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Today’s rehearsal just ended–the cast was staging and then working through Act V, the play’s manic, creepy, hilarious climax.  The actors, to my eye, seem a bit desperate, a bit terrified of the whirlpool Ibsen’s created; they’re holding on for dear life.  The staging moved very quickly–Charlie has a a clearer and more complete list of specific images he wants to see than I’ve ever known him to bring into initial blocking.  This is actually not that comforting to actors in the process of creating behavior for characters in extreme emotional distress.  Today, the cast mostly expressed a desire to slow down and work through the logic, and sometimes they got pretty frustrated.

From what Charlie’s told me about his intentions for this process, that’s precisely where he wants them.  As ever, he’s reluctant to hand out moment-by-moment logic, always preferring to help the cast to find it themselves.  This usually leads to satisfyingly surprising individual stories.  But on this one he’s taken that notion quite far, attempting to zoom past knots of confusing cause-and-effect, leaping from picture to picture, trusting that there will be future rehearsal hours to clarify and redefine the moments.

This goes back to something he said at First Rehearsal, past the point where my last entry ended.  I intended to give you another semi-verbatim chunk of his remarks, but after observing today’s rehearsal, I think it’s more useful to contextualize it in today’s work instead.  What he told the cast was, “Unlike [for instance] Titus Andronicus, where the process was about figuring out what the hell that story is and how best to tell it, I know exactly what The Wild Duck is.  I’ve worked on it, I’ve seen it done exquisitely.  So for me, unlike any other rehearsal process I’ve directed, I’m going to be starting with very clear ideas.  And I need you to push me to take it to the next place.  The last thing I want is to just do a warmed-over version of Lucian’s production.  This is ours, and we need to be rigorous about challenging the first idea.”

So what he’s doing now, I think, is laying out that first draft, putting all his favorite Lucian images and his already-congealed understanding of the story on the table, for the cast and himself to then take up, shake, break open, rebuild, discard, replace.

This play is difficult.  The laughable absurdity of the situation is horribly tinged with the pathetic, human scrambling of the characters.  Empathy and revulsion form a wholly new sort of audience-actor relation as their notes are plucked together.  Today, it was exhausting to watch, even for half an hour, the actors running around holding up lines and stories and props and jackknife emotional transitions like plates on sticks.  I suspect that when it’s up, it’ll still be exhausting to watch, but for much more satisfying reasons.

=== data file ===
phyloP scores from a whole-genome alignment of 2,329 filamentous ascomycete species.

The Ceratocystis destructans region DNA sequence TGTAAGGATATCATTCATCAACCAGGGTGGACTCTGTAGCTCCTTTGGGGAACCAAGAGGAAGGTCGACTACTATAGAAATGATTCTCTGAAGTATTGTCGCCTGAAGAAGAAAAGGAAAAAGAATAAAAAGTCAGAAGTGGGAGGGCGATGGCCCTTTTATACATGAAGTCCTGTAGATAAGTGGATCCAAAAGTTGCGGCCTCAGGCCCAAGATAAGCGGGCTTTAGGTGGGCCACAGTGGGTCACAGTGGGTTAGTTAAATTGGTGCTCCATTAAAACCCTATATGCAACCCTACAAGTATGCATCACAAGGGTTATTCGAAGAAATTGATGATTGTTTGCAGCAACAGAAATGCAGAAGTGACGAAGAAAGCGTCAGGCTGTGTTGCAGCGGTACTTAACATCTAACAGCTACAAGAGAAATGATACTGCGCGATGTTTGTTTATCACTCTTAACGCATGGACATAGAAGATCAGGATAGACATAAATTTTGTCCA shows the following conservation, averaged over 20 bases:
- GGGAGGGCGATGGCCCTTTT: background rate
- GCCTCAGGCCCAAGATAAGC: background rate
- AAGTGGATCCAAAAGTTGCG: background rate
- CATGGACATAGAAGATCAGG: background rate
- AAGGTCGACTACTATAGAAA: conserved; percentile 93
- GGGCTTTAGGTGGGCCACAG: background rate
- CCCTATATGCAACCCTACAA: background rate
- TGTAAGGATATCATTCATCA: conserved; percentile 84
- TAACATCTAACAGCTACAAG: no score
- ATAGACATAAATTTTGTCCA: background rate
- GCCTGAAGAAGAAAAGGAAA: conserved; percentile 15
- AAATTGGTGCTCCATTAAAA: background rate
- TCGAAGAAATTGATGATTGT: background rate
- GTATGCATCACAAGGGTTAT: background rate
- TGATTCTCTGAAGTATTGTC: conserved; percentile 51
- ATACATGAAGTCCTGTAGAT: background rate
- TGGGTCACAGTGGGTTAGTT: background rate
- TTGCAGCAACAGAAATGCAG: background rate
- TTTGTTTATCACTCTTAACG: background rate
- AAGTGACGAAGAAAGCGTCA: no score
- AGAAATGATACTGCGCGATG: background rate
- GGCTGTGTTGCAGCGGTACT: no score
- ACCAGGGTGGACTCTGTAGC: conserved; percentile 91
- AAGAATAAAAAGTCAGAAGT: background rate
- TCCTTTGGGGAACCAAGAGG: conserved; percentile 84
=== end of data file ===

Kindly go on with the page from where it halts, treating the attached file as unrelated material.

It’s First Rehearsal again.  This one, The Wild Duck, is the show I’ve been waiting for since last February.  The cast is outrageous — they’ve all worked at Court before, in some of our best shows (Hamlet, The Glass Menagerie, Carousel, Titus Andronicus).  Jay Whittaker is back in town!  It’s a smaller group than the Caroline cast (11 instead of 18), which was the last of these big rehearsal-room gatherings we had.  The table feels sort of empty by comparison.  We’re missing two actors today, so I’ll be reading the part of Old Werle (for John Rieger, oh my god) — two angry scenes opposite Jay, whose work as Tom in Menagerie was basically mind-blowing to my fresh-out-of-college aesthetic.  I’m pretty nervous.

Charlie’s introduction, paraphrased (I had to take longhand notes on the back of my script instead of the usual furious typing):

“My journey with The Wild Duck began when I moved to Washington, DC after college, to apprentice at Arena Stage.  This was 1984.  They were bringing in Lucian Pintilie, a Romanian director, to remount his famous Paris production of this play with an American cast, and I was asked to assist him.  This was a major formative experience — it changed my DNA as a director, partly because of Ibsen’s play, but mostly because of Lucian.  The doors he opened for me in two areas of the director’s craft were essential to all the work I’ve done since, and I’m still exploring them.  The first revelation was of a director’s clear, powerful, dangerous vision for a play.  Lucian’s images were profound and provocative, and his confidence in them was unshakeable.  His approach to the text was rigorous and extremely intelligent — he took nothing for granted.  The version we used was his own adaptation, which pointed up the ridiculousness, the outrageous comic potential of these characters, as well as his own strong political point of view.  The second of Lucian’s revelations was of actor process; the size of passion and gesture that actors are capable of while still maintaining the rigor of craft and storytelling.  All of you have worked with me before, and you don’t know it but whenever I speak about acting, or the process of creating a role, I’m quoting Lucian.